Breast tumour identification based on inverse scattering approach

Breast tumour identification based on inverse scattering approach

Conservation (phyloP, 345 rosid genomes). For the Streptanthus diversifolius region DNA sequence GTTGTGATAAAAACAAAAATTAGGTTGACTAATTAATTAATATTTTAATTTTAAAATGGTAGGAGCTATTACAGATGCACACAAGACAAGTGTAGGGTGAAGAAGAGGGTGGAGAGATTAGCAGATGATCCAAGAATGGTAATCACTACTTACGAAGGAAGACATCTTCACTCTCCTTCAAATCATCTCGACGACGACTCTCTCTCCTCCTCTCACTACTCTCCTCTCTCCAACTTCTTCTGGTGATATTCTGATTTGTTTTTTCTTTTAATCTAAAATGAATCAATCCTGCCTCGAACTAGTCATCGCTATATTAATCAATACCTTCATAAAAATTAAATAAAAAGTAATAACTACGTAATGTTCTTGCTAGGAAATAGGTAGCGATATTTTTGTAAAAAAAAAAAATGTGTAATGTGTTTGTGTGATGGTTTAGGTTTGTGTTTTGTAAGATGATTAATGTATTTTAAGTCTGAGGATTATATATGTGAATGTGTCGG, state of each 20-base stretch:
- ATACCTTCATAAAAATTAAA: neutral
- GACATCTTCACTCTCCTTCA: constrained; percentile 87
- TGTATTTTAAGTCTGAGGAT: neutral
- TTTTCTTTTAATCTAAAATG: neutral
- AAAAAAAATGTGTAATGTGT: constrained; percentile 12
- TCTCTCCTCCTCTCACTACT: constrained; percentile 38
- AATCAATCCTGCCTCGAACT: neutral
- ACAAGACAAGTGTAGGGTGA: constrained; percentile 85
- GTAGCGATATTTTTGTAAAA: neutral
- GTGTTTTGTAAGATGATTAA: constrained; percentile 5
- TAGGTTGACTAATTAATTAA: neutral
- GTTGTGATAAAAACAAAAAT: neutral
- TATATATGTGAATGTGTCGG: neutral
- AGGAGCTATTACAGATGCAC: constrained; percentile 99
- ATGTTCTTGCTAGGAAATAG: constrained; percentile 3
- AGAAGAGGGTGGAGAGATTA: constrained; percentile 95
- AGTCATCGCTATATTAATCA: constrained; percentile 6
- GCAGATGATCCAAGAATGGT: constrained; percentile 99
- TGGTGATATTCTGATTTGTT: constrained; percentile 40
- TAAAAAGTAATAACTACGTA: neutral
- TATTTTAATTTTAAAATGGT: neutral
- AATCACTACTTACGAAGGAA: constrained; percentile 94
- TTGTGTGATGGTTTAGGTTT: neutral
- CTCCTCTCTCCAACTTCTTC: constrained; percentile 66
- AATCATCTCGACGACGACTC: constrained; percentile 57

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This study introduces an iterative evolutionary method in detection of breast tumour, identification of its size and location. At primary measurement step, a set of antennas capable of transmitting wide-band Gaussian pulses, generated through the chirping technique, is placed around the breast and total wave received by each directional antenna is recorded in a bistatic manner for every cross section of the breast corresponding to a specific height for a full three-dimensional scan. Each set of data for each cross section is then analysed separately. Measured fields are used in an inverse-scattering problem, where the unknown is the tumour. To solve this problem, the finite-difference time-domain technique produces the total field resulted from the same incident wave as in measurement while illuminating an electromagnetic model of the breast, each time having a new tumour specification as a part of an evolutionary algorithm scheme. A comparison between various generated and measured reference data is repeated to reach a minimum cost function that corresponds to a minimum error in identification. Particle swarm optimisation and differential evolution are the two optimisations, each using all field elements of both TE z and TM z modes to reach convergence. The final results show an accurate identification of the tumour by this method.


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